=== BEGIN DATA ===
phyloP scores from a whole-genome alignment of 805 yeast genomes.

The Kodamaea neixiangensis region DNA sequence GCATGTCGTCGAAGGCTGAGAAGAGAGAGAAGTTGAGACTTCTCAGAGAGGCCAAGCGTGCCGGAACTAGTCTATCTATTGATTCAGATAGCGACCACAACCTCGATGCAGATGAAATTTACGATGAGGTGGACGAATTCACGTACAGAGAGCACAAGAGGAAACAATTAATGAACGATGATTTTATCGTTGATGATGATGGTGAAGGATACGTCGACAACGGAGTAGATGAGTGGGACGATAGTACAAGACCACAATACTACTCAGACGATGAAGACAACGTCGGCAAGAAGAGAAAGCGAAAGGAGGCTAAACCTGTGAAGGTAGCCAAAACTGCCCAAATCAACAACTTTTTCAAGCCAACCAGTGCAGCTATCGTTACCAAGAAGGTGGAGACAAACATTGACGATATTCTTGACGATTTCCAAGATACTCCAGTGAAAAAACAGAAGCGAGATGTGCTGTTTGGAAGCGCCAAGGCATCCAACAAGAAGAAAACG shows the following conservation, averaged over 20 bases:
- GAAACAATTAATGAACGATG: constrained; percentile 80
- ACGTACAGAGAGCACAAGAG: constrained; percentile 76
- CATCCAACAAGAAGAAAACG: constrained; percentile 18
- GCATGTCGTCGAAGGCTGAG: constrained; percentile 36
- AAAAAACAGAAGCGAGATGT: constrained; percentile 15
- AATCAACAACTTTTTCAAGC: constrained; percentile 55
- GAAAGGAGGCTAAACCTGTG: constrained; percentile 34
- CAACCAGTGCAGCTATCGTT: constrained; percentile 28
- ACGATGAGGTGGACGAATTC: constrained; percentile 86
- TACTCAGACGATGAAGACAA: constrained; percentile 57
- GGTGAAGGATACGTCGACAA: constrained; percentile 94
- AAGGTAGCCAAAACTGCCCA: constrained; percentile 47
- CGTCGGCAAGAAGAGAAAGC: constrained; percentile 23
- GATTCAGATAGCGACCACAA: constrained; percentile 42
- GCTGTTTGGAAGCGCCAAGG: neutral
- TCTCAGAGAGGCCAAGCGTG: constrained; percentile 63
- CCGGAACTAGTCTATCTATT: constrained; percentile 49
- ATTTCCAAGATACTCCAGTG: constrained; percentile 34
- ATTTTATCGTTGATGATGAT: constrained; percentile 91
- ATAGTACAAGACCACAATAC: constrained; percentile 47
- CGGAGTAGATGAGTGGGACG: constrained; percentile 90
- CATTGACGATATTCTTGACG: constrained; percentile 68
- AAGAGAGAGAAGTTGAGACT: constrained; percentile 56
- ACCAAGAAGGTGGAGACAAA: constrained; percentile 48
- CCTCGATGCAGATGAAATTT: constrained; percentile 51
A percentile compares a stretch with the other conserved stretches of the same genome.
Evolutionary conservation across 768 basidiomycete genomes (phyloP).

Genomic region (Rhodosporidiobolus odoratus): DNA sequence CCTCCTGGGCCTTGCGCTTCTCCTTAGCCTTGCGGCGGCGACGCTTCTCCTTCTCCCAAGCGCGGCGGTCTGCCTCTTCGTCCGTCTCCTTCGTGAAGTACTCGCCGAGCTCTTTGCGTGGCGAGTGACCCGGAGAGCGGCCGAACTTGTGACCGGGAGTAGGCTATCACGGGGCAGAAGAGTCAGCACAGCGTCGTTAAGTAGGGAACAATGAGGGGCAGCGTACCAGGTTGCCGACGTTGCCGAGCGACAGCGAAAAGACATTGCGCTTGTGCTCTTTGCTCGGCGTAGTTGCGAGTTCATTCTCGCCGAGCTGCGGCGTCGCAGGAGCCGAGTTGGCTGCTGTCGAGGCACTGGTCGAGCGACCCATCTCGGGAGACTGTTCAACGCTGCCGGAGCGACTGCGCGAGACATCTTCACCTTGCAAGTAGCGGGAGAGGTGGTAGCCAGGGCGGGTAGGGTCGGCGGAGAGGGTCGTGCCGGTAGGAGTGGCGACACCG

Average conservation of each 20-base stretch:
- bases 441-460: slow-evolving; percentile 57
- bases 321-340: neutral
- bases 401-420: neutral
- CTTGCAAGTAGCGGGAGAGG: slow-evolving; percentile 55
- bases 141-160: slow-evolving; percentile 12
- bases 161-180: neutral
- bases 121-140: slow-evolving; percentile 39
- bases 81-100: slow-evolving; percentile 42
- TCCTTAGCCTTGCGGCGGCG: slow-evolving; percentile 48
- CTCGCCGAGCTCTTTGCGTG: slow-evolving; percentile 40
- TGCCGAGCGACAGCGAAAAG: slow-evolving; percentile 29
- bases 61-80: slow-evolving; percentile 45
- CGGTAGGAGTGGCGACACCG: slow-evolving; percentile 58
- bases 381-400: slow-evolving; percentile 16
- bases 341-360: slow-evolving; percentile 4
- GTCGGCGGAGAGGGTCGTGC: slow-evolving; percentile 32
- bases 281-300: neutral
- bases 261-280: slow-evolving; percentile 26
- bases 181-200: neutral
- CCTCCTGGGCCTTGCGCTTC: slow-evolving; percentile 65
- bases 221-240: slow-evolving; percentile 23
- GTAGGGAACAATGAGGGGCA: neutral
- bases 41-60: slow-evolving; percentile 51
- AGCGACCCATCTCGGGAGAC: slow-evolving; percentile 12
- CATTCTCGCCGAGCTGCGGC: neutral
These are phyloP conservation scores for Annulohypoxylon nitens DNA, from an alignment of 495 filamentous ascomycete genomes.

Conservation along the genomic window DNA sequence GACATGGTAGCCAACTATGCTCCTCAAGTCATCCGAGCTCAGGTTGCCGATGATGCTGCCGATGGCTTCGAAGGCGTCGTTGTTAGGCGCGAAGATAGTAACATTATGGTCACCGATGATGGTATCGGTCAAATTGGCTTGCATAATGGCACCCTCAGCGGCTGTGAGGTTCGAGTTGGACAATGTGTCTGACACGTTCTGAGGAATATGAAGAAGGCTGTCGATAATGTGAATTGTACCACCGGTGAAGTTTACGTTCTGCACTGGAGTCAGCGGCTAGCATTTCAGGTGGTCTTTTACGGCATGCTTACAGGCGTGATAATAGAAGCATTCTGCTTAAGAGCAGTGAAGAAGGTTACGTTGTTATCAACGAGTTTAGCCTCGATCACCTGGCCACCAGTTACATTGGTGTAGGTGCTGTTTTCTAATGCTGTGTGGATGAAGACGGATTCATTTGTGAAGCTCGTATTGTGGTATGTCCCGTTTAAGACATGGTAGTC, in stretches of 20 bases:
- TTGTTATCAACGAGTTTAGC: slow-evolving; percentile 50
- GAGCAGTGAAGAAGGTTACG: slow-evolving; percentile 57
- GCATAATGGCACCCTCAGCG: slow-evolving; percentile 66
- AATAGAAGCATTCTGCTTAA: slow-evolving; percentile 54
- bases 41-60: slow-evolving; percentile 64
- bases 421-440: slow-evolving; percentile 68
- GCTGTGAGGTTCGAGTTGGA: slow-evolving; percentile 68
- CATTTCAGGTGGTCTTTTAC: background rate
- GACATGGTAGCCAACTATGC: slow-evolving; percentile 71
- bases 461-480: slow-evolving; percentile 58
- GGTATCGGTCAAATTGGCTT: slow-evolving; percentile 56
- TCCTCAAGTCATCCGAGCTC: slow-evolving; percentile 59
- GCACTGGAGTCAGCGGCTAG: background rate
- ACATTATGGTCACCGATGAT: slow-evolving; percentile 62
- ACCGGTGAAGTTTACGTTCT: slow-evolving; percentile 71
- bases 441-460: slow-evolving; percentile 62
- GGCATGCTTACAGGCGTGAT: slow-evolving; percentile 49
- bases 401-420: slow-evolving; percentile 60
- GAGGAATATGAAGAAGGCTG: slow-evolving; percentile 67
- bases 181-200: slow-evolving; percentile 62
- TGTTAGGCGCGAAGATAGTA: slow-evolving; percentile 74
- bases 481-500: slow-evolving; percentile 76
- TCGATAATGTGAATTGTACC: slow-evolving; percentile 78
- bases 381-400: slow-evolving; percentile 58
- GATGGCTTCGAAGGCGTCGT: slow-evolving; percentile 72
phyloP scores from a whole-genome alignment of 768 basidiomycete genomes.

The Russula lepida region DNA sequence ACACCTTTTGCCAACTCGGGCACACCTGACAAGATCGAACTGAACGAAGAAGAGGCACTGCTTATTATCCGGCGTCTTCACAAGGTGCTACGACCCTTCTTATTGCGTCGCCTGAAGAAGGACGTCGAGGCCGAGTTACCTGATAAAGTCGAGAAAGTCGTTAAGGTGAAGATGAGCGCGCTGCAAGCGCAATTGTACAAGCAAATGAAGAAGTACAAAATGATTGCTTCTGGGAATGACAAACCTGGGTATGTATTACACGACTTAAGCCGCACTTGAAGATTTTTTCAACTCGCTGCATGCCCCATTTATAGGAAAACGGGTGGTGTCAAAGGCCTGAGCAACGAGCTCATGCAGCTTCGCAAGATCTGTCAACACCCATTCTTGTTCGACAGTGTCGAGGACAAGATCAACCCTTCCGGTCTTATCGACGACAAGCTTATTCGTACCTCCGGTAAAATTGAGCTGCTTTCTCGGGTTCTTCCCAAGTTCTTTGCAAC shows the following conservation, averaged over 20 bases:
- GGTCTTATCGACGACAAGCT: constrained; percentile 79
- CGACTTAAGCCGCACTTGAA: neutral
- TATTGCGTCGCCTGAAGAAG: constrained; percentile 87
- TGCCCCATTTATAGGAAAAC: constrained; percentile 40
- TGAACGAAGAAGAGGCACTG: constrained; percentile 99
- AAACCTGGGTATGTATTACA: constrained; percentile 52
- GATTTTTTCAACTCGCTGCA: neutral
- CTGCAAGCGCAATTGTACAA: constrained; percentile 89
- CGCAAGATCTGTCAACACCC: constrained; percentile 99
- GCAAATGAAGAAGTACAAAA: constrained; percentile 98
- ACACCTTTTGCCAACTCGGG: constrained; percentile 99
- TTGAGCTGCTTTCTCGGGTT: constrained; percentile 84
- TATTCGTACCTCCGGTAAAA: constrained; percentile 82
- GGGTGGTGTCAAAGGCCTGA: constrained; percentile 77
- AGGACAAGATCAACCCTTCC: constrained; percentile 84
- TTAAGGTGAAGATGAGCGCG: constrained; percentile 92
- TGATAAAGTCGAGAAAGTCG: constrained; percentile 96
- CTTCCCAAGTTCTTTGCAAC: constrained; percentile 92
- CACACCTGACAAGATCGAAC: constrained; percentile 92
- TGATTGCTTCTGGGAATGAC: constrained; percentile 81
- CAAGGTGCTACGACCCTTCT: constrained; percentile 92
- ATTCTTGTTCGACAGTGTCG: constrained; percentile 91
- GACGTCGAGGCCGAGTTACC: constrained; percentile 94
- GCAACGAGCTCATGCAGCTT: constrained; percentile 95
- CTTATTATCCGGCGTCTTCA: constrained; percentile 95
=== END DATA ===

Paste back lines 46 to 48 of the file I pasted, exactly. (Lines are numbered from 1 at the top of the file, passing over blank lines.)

- bases 341-360: slow-evolving; percentile 4
- GTCGGCGGAGAGGGTCGTGC: slow-evolving; percentile 32
- bases 281-300: neutral